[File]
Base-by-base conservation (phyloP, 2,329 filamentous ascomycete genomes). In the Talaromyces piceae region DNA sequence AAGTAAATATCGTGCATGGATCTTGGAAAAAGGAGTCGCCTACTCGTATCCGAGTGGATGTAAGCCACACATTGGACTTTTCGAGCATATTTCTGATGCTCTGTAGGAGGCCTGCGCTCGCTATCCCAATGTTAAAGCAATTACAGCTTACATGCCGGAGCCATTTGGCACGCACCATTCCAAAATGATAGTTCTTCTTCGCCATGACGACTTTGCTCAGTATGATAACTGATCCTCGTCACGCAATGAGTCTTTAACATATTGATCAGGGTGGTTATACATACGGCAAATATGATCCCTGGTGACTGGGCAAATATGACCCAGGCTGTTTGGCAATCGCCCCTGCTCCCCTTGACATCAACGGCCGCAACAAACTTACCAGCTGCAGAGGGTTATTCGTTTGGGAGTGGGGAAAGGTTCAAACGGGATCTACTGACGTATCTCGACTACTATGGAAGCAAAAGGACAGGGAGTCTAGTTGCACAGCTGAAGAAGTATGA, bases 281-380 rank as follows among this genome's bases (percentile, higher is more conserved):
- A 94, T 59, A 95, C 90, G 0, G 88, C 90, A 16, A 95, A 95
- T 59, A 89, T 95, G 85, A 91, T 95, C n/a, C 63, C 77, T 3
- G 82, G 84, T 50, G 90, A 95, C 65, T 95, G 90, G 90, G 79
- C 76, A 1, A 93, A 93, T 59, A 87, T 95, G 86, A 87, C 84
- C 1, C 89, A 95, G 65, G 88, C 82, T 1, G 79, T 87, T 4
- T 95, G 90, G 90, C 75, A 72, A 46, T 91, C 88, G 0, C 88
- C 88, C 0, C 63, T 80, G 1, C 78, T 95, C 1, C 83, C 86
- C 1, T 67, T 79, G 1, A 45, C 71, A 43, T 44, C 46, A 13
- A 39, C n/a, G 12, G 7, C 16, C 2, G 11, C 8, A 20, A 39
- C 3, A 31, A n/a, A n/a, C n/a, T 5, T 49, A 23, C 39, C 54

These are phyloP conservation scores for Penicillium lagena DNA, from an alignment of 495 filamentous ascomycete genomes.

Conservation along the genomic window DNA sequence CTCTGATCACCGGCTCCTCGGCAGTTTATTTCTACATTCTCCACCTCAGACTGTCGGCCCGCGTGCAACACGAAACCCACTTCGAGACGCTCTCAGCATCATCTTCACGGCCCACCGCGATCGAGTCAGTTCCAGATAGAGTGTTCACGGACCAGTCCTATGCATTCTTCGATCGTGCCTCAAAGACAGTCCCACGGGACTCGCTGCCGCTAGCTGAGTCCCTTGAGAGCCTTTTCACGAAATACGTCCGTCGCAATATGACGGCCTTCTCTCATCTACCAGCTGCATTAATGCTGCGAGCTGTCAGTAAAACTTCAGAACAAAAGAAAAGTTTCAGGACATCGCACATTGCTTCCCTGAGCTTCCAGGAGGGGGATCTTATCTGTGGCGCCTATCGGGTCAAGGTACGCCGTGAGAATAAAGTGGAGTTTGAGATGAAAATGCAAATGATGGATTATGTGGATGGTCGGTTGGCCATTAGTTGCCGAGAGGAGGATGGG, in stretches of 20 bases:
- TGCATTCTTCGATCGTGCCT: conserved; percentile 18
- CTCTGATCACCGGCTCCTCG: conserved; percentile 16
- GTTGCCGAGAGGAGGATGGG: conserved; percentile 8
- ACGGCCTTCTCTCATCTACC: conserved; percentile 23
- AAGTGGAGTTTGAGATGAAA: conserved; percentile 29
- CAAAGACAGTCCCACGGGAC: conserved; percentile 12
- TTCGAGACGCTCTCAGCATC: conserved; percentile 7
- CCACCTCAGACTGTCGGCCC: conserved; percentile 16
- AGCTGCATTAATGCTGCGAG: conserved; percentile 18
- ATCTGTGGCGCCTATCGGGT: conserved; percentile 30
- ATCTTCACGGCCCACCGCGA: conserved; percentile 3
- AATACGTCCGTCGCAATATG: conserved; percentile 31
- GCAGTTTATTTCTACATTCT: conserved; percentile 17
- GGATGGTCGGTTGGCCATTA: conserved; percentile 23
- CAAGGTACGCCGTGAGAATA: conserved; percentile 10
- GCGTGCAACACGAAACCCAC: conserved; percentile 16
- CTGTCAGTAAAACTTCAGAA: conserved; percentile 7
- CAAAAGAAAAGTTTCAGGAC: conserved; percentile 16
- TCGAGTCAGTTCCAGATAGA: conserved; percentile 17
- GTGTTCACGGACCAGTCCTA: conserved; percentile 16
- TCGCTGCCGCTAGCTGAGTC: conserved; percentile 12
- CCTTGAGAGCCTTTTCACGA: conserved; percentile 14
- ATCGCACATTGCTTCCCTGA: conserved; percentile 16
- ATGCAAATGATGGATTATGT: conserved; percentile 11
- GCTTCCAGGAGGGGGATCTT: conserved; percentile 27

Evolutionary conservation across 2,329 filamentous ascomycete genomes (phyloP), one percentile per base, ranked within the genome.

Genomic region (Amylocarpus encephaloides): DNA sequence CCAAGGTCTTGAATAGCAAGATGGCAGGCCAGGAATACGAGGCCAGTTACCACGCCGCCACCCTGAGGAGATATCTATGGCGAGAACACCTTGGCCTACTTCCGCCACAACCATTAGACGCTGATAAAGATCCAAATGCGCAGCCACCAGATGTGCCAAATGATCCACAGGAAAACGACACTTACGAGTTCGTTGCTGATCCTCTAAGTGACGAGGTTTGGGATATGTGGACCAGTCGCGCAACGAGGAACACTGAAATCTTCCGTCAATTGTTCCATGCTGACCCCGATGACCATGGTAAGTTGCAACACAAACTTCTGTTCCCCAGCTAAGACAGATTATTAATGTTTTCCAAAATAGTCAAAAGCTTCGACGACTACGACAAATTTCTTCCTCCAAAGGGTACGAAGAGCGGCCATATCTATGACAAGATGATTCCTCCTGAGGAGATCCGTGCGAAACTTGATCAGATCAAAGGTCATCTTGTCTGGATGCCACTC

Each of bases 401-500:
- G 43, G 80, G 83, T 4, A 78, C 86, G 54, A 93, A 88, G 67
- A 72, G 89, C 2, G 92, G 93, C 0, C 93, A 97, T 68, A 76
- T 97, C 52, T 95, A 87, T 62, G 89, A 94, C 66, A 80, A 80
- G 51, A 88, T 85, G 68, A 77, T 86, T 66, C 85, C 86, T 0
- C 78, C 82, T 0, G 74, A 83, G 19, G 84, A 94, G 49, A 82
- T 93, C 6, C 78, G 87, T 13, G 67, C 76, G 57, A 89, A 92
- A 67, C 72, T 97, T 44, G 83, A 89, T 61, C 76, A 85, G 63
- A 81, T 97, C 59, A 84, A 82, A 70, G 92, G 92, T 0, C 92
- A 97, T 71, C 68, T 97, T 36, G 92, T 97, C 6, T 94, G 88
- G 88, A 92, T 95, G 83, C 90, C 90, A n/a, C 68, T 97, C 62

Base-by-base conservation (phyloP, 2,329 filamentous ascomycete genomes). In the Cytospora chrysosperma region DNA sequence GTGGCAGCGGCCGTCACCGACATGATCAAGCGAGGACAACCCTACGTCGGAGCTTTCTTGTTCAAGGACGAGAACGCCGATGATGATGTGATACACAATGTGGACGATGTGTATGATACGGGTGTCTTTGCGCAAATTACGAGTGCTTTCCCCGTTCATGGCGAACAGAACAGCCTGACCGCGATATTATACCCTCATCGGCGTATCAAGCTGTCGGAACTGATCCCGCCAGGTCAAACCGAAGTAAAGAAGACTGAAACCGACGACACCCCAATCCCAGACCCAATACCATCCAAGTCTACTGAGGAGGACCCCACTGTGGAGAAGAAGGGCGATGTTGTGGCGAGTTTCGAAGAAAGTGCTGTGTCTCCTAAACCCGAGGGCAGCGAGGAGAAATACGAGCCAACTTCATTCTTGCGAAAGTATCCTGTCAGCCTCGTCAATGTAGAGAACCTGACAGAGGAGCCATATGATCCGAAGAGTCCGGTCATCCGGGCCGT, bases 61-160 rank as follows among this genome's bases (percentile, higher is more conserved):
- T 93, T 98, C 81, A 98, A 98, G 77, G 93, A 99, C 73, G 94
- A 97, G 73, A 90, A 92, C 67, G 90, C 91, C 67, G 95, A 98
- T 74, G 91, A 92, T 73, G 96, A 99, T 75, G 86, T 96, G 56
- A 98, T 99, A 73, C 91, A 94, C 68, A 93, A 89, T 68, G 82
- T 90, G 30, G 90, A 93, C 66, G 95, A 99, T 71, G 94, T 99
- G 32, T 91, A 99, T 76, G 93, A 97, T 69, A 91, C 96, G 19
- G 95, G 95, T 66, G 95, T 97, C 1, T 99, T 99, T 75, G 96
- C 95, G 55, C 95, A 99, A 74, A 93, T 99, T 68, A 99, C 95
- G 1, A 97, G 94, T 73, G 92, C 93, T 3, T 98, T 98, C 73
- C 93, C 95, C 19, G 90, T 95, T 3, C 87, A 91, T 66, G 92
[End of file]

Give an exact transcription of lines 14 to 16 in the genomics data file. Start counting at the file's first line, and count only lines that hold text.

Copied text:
- TGCATTCTTCGATCGTGCCT: conserved; percentile 18
- CTCTGATCACCGGCTCCTCG: conserved; percentile 16
- GTTGCCGAGAGGAGGATGGG: conserved; percentile 8